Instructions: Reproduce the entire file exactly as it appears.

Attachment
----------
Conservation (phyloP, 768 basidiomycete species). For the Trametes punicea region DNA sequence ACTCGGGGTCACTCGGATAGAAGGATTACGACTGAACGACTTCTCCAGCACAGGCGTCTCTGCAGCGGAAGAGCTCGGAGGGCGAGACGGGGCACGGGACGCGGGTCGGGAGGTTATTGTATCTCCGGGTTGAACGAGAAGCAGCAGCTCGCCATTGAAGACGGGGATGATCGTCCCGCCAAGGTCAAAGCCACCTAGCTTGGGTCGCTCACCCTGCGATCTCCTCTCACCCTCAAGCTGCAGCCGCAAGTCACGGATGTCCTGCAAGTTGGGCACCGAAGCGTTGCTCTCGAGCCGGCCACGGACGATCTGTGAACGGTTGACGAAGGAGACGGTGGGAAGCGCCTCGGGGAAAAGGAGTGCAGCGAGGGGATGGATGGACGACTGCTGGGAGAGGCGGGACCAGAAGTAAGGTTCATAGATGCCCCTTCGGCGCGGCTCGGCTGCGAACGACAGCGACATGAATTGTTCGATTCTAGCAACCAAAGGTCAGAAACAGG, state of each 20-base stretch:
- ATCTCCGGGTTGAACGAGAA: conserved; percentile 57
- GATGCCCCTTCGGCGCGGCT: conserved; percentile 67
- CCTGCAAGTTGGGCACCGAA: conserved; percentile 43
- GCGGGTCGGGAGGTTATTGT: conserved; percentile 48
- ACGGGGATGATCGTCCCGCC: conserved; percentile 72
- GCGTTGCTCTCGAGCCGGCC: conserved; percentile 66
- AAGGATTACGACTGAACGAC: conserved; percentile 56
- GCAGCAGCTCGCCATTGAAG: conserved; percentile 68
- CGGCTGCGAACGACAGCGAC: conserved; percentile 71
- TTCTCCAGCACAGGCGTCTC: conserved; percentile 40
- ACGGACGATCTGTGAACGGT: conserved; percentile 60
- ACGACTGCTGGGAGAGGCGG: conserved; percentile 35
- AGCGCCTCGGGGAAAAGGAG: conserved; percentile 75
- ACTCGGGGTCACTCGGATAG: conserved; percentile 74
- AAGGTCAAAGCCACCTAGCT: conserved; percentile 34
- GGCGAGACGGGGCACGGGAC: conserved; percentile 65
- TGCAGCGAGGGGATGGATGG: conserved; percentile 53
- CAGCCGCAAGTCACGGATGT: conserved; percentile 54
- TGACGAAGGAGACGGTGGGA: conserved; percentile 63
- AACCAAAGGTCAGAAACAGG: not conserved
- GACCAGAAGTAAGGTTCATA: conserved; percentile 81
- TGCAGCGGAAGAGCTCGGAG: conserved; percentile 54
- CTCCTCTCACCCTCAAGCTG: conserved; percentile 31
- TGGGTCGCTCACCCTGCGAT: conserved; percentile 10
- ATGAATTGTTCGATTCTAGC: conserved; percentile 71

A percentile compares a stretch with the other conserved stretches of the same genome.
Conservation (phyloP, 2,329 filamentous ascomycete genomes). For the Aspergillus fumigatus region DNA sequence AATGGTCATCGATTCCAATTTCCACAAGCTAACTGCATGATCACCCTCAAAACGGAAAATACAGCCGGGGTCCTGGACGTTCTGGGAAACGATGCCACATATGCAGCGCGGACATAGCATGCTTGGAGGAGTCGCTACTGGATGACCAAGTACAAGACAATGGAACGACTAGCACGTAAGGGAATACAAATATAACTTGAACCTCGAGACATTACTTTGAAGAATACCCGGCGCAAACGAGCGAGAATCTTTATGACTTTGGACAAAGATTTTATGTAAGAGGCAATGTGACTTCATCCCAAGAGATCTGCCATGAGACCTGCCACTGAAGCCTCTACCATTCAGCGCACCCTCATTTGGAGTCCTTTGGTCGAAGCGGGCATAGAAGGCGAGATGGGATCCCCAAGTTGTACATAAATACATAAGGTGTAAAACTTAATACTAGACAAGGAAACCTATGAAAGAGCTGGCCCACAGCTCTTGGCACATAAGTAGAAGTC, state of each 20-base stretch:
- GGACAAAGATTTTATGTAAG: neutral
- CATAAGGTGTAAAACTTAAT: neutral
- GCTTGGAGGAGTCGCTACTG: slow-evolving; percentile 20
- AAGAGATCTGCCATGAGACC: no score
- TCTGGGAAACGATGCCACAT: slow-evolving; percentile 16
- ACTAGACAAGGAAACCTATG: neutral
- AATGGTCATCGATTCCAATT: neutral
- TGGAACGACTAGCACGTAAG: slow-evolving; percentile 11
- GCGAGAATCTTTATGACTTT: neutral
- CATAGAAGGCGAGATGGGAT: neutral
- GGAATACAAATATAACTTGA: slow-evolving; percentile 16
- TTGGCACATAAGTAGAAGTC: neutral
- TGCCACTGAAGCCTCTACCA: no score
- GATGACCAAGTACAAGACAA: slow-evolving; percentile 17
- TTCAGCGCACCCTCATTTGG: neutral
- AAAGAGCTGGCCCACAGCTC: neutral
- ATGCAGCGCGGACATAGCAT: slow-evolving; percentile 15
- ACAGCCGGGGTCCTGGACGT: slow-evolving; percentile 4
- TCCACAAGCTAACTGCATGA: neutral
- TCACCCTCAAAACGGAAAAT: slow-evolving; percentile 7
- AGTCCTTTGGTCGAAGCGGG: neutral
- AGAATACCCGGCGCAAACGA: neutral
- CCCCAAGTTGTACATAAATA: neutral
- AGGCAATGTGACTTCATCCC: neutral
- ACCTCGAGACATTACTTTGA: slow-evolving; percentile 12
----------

Conservation (phyloP, 768 basidiomycete species). For the Trametes punicea region DNA sequence ACTCGGGGTCACTCGGATAGAAGGATTACGACTGAACGACTTCTCCAGCACAGGCGTCTCTGCAGCGGAAGAGCTCGGAGGGCGAGACGGGGCACGGGACGCGGGTCGGGAGGTTATTGTATCTCCGGGTTGAACGAGAAGCAGCAGCTCGCCATTGAAGACGGGGATGATCGTCCCGCCAAGGTCAAAGCCACCTAGCTTGGGTCGCTCACCCTGCGATCTCCTCTCACCCTCAAGCTGCAGCCGCAAGTCACGGATGTCCTGCAAGTTGGGCACCGAAGCGTTGCTCTCGAGCCGGCCACGGACGATCTGTGAACGGTTGACGAAGGAGACGGTGGGAAGCGCCTCGGGGAAAAGGAGTGCAGCGAGGGGATGGATGGACGACTGCTGGGAGAGGCGGGACCAGAAGTAAGGTTCATAGATGCCCCTTCGGCGCGGCTCGGCTGCGAACGACAGCGACATGAATTGTTCGATTCTAGCAACCAAAGGTCAGAAACAGG, state of each 20-base stretch:
- ATCTCCGGGTTGAACGAGAA: conserved; percentile 57
- GATGCCCCTTCGGCGCGGCT: conserved; percentile 67
- CCTGCAAGTTGGGCACCGAA: conserved; percentile 43
- GCGGGTCGGGAGGTTATTGT: conserved; percentile 48
- ACGGGGATGATCGTCCCGCC: conserved; percentile 72
- GCGTTGCTCTCGAGCCGGCC: conserved; percentile 66
- AAGGATTACGACTGAACGAC: conserved; percentile 56
- GCAGCAGCTCGCCATTGAAG: conserved; percentile 68
- CGGCTGCGAACGACAGCGAC: conserved; percentile 71
- TTCTCCAGCACAGGCGTCTC: conserved; percentile 40
- ACGGACGATCTGTGAACGGT: conserved; percentile 60
- ACGACTGCTGGGAGAGGCGG: conserved; percentile 35
- AGCGCCTCGGGGAAAAGGAG: conserved; percentile 75
- ACTCGGGGTCACTCGGATAG: conserved; percentile 74
- AAGGTCAAAGCCACCTAGCT: conserved; percentile 34
- GGCGAGACGGGGCACGGGAC: conserved; percentile 65
- TGCAGCGAGGGGATGGATGG: conserved; percentile 53
- CAGCCGCAAGTCACGGATGT: conserved; percentile 54
- TGACGAAGGAGACGGTGGGA: conserved; percentile 63
- AACCAAAGGTCAGAAACAGG: not conserved
- GACCAGAAGTAAGGTTCATA: conserved; percentile 81
- TGCAGCGGAAGAGCTCGGAG: conserved; percentile 54
- CTCCTCTCACCCTCAAGCTG: conserved; percentile 31
- TGGGTCGCTCACCCTGCGAT: conserved; percentile 10
- ATGAATTGTTCGATTCTAGC: conserved; percentile 71

A percentile compares a stretch with the other conserved stretches of the same genome.
Conservation (phyloP, 2,329 filamentous ascomycete genomes). For the Aspergillus fumigatus region DNA sequence AATGGTCATCGATTCCAATTTCCACAAGCTAACTGCATGATCACCCTCAAAACGGAAAATACAGCCGGGGTCCTGGACGTTCTGGGAAACGATGCCACATATGCAGCGCGGACATAGCATGCTTGGAGGAGTCGCTACTGGATGACCAAGTACAAGACAATGGAACGACTAGCACGTAAGGGAATACAAATATAACTTGAACCTCGAGACATTACTTTGAAGAATACCCGGCGCAAACGAGCGAGAATCTTTATGACTTTGGACAAAGATTTTATGTAAGAGGCAATGTGACTTCATCCCAAGAGATCTGCCATGAGACCTGCCACTGAAGCCTCTACCATTCAGCGCACCCTCATTTGGAGTCCTTTGGTCGAAGCGGGCATAGAAGGCGAGATGGGATCCCCAAGTTGTACATAAATACATAAGGTGTAAAACTTAATACTAGACAAGGAAACCTATGAAAGAGCTGGCCCACAGCTCTTGGCACATAAGTAGAAGTC, state of each 20-base stretch:
- GGACAAAGATTTTATGTAAG: neutral
- CATAAGGTGTAAAACTTAAT: neutral
- GCTTGGAGGAGTCGCTACTG: slow-evolving; percentile 20
- AAGAGATCTGCCATGAGACC: no score
- TCTGGGAAACGATGCCACAT: slow-evolving; percentile 16
- ACTAGACAAGGAAACCTATG: neutral
- AATGGTCATCGATTCCAATT: neutral
- TGGAACGACTAGCACGTAAG: slow-evolving; percentile 11
- GCGAGAATCTTTATGACTTT: neutral
- CATAGAAGGCGAGATGGGAT: neutral
- GGAATACAAATATAACTTGA: slow-evolving; percentile 16
- TTGGCACATAAGTAGAAGTC: neutral
- TGCCACTGAAGCCTCTACCA: no score
- GATGACCAAGTACAAGACAA: slow-evolving; percentile 17
- TTCAGCGCACCCTCATTTGG: neutral
- AAAGAGCTGGCCCACAGCTC: neutral
- ATGCAGCGCGGACATAGCAT: slow-evolving; percentile 15
- ACAGCCGGGGTCCTGGACGT: slow-evolving; percentile 4
- TCCACAAGCTAACTGCATGA: neutral
- TCACCCTCAAAACGGAAAAT: slow-evolving; percentile 7
- AGTCCTTTGGTCGAAGCGGG: neutral
- AGAATACCCGGCGCAAACGA: neutral
- CCCCAAGTTGTACATAAATA: neutral
- AGGCAATGTGACTTCATCCC: neutral
- ACCTCGAGACATTACTTTGA: slow-evolving; percentile 12